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The Umhlanga beachfront in KwaZulu-Natal. The weekend earthquake measured 3.8 on the Richter scale. Photo Credit: Marilyn Bernard, Independent Media.
Project manager at the Council for Geoscience, Michelle Grobbelaar, said tremors were quite common in KwaZulu-Natal.
She said the tremor – estimated to have measured 3.1 on the Richter scale – that rippled through Durban on Saturday was unlikely an aftershock of a Taiwan earthquake that killed 12 people.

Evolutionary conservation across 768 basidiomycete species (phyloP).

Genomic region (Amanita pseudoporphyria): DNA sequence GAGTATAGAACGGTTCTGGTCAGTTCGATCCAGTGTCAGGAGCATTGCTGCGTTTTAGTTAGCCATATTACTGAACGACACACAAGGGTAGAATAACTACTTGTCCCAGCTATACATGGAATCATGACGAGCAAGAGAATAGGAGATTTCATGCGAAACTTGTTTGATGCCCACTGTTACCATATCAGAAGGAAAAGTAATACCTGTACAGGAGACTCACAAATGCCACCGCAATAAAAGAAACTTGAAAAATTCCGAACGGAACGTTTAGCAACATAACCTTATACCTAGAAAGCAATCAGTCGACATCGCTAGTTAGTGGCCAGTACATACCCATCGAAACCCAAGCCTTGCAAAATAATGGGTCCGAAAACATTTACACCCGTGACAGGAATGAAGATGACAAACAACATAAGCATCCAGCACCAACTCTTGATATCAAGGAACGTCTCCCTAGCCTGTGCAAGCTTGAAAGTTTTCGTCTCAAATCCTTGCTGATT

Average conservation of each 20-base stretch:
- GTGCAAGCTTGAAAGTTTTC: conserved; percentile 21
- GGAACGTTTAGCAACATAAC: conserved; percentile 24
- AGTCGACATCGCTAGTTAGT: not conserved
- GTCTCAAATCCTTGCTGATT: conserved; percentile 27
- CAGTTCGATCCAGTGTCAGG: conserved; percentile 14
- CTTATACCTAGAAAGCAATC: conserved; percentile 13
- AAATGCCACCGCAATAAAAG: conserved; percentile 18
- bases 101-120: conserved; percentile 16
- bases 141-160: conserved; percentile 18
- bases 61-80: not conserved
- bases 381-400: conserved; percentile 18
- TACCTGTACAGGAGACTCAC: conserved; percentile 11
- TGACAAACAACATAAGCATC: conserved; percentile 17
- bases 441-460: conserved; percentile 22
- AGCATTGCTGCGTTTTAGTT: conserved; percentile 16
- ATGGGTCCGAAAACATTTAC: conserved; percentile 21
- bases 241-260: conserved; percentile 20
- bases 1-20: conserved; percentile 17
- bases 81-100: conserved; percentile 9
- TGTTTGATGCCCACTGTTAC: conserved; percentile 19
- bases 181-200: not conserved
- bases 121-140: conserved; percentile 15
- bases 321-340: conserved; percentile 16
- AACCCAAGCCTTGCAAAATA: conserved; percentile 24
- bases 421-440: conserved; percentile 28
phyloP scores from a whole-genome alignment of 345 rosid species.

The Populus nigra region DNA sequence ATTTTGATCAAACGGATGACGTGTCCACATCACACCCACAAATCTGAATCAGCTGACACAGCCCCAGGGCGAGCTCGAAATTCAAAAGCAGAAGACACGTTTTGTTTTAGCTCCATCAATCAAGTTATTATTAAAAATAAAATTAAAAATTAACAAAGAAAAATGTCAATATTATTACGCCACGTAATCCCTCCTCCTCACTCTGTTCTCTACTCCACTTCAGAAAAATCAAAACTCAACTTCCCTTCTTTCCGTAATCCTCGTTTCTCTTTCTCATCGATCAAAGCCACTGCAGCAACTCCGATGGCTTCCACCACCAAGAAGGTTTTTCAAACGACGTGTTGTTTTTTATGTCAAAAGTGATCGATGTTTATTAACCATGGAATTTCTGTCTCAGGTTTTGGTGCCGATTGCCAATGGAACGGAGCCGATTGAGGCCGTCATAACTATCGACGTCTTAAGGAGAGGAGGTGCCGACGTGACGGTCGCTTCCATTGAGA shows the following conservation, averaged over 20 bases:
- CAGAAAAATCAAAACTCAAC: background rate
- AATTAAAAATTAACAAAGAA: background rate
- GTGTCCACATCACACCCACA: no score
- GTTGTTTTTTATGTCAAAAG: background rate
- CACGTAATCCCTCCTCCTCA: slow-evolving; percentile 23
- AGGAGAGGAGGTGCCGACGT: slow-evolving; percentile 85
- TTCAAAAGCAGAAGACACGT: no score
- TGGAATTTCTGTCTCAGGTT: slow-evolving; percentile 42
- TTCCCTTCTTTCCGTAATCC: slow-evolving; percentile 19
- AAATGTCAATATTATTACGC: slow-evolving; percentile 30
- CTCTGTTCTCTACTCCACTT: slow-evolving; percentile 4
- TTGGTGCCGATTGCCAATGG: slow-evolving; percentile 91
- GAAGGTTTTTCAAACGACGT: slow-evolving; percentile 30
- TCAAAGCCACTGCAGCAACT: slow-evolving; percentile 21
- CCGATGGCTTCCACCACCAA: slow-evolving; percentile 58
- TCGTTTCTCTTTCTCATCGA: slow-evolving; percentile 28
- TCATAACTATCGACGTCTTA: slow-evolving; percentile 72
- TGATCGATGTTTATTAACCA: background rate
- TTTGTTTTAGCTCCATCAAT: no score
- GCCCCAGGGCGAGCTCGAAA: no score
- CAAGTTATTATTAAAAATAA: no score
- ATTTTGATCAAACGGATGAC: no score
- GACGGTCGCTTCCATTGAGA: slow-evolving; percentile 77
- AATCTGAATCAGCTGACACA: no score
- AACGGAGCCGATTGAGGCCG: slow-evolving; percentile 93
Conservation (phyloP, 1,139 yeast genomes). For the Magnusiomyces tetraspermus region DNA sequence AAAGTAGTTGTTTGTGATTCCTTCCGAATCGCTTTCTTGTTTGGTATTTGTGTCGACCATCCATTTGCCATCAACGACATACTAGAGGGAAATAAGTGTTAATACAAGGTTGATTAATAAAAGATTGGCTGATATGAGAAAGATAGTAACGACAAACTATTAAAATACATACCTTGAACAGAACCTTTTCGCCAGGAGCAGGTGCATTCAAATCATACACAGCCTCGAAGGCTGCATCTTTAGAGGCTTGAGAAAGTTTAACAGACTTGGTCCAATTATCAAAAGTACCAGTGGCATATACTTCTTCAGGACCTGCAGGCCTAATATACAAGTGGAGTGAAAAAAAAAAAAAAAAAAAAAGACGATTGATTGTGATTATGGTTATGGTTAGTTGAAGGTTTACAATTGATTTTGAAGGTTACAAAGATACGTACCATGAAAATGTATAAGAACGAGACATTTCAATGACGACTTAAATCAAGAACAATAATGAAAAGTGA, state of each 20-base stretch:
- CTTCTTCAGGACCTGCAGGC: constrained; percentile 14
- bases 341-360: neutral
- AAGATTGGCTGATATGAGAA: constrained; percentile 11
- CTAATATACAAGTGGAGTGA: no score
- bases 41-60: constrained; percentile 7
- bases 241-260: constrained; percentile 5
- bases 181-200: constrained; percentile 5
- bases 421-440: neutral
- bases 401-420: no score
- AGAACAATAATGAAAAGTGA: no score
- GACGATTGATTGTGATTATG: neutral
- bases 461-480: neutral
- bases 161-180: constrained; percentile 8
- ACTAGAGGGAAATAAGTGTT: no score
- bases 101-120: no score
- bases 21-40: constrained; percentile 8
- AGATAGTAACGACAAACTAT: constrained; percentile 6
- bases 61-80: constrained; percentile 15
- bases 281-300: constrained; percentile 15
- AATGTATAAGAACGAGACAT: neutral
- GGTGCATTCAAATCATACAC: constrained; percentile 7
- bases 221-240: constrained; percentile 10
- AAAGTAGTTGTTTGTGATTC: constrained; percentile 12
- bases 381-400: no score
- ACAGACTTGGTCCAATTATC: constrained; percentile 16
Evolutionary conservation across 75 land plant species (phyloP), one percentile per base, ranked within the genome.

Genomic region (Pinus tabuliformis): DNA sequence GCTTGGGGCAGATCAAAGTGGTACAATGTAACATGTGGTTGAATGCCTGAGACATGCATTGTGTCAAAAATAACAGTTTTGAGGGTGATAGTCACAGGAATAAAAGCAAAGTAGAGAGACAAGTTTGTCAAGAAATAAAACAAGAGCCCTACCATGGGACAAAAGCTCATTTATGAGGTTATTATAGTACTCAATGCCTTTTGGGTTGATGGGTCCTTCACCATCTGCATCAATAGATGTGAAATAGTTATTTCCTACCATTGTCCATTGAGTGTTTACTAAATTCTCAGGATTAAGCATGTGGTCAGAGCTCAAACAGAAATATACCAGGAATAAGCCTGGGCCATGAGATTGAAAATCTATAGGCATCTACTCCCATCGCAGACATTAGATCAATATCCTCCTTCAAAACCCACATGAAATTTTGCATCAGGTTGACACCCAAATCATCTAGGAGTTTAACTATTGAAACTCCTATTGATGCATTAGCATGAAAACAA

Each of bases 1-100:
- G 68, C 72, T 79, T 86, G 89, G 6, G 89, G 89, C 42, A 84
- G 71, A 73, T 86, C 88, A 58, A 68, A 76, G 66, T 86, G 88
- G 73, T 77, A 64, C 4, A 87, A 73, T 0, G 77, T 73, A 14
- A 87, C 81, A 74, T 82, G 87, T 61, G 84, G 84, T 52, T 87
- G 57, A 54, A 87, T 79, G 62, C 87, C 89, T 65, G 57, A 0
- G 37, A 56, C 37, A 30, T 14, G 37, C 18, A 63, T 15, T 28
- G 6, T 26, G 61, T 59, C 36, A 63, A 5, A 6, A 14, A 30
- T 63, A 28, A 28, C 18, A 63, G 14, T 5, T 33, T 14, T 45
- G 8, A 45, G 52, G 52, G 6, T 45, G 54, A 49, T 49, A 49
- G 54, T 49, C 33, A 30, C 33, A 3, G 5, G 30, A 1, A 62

Social media sites have been abuzz with theories on the cause of the tremor, with many linking it to the Taiwan earthquake.
Grobbelaar said the large distance between South Africa and Taiwan made it unlikely for aftershocks to reach here.
“These plates are huge, so if one moves, it does take a long time for the other one to respond. We are quite far away from the African Plate Boundary, so we have not seen enough evidence to support these theories.”
She said because KZN had had quakes in the past, more tremors could be expected in the future.
“The first one I can remember in our catalogue was in 1932. There was an event off the coast of St Lucia that derailed an entire train. So it is not an uncommon thing.”